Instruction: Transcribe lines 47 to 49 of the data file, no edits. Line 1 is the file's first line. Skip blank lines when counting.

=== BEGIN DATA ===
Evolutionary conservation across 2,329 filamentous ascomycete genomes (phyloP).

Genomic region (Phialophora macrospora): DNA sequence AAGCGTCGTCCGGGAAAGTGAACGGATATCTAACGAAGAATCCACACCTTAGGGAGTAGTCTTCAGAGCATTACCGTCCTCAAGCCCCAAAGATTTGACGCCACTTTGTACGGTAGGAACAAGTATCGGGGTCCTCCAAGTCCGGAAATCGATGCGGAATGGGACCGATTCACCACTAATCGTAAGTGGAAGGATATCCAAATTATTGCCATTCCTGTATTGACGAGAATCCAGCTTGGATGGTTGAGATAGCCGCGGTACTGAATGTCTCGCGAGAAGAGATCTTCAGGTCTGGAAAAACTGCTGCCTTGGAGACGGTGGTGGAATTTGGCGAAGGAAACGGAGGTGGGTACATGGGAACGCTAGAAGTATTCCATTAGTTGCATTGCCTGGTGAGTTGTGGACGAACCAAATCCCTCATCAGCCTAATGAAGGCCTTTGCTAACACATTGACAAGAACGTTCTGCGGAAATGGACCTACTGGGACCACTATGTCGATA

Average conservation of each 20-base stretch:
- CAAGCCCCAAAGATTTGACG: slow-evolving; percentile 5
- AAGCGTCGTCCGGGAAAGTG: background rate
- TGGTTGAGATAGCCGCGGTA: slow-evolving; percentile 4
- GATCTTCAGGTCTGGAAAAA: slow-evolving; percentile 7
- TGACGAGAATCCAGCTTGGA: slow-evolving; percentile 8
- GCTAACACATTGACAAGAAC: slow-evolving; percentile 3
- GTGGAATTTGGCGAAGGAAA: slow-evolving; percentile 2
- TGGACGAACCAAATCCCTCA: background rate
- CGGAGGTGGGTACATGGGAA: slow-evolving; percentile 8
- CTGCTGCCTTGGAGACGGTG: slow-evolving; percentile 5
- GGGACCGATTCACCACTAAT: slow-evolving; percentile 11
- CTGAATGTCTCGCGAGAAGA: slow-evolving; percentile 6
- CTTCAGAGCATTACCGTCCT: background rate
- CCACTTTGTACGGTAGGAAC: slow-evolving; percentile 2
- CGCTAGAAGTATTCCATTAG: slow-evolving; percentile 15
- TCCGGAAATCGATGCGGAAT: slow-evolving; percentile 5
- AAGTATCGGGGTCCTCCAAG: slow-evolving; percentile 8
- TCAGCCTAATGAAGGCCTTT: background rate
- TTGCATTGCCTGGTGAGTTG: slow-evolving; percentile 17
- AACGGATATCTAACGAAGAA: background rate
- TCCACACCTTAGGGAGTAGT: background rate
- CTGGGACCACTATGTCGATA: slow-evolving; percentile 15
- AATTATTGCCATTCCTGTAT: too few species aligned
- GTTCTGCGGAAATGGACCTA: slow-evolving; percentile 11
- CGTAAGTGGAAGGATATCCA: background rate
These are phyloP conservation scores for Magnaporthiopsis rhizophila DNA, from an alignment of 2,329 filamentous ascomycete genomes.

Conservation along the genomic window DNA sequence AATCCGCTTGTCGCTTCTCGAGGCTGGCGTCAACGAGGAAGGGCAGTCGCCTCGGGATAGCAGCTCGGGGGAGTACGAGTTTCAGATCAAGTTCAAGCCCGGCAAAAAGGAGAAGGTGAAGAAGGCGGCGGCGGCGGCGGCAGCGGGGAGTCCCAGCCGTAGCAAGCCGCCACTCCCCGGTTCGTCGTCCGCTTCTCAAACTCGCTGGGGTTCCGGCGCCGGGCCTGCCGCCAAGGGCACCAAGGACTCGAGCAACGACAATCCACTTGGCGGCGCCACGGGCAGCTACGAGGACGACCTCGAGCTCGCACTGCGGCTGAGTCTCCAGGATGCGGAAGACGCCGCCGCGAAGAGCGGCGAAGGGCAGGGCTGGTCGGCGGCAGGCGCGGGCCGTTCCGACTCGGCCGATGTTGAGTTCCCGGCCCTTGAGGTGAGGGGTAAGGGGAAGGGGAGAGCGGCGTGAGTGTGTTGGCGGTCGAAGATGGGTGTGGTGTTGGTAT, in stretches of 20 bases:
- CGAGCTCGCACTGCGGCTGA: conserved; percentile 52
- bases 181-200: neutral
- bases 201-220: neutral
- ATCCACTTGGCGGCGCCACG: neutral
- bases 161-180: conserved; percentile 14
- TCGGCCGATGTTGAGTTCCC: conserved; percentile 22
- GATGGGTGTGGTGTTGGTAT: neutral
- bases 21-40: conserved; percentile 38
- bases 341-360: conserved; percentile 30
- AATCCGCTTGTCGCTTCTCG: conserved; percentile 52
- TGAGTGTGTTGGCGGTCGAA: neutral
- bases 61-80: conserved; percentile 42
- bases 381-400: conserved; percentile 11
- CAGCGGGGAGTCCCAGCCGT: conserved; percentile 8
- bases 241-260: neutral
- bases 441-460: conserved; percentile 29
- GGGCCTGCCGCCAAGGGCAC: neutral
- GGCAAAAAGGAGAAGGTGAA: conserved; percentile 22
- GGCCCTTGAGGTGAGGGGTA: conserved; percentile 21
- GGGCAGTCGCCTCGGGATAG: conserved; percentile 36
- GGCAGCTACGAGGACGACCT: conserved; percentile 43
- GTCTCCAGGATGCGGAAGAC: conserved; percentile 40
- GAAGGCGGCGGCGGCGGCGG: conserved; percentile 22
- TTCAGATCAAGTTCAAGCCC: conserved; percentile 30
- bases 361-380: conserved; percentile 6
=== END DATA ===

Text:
- GGGCCTGCCGCCAAGGGCAC: neutral
- GGCAAAAAGGAGAAGGTGAA: conserved; percentile 22
- GGCCCTTGAGGTGAGGGGTA: conserved; percentile 21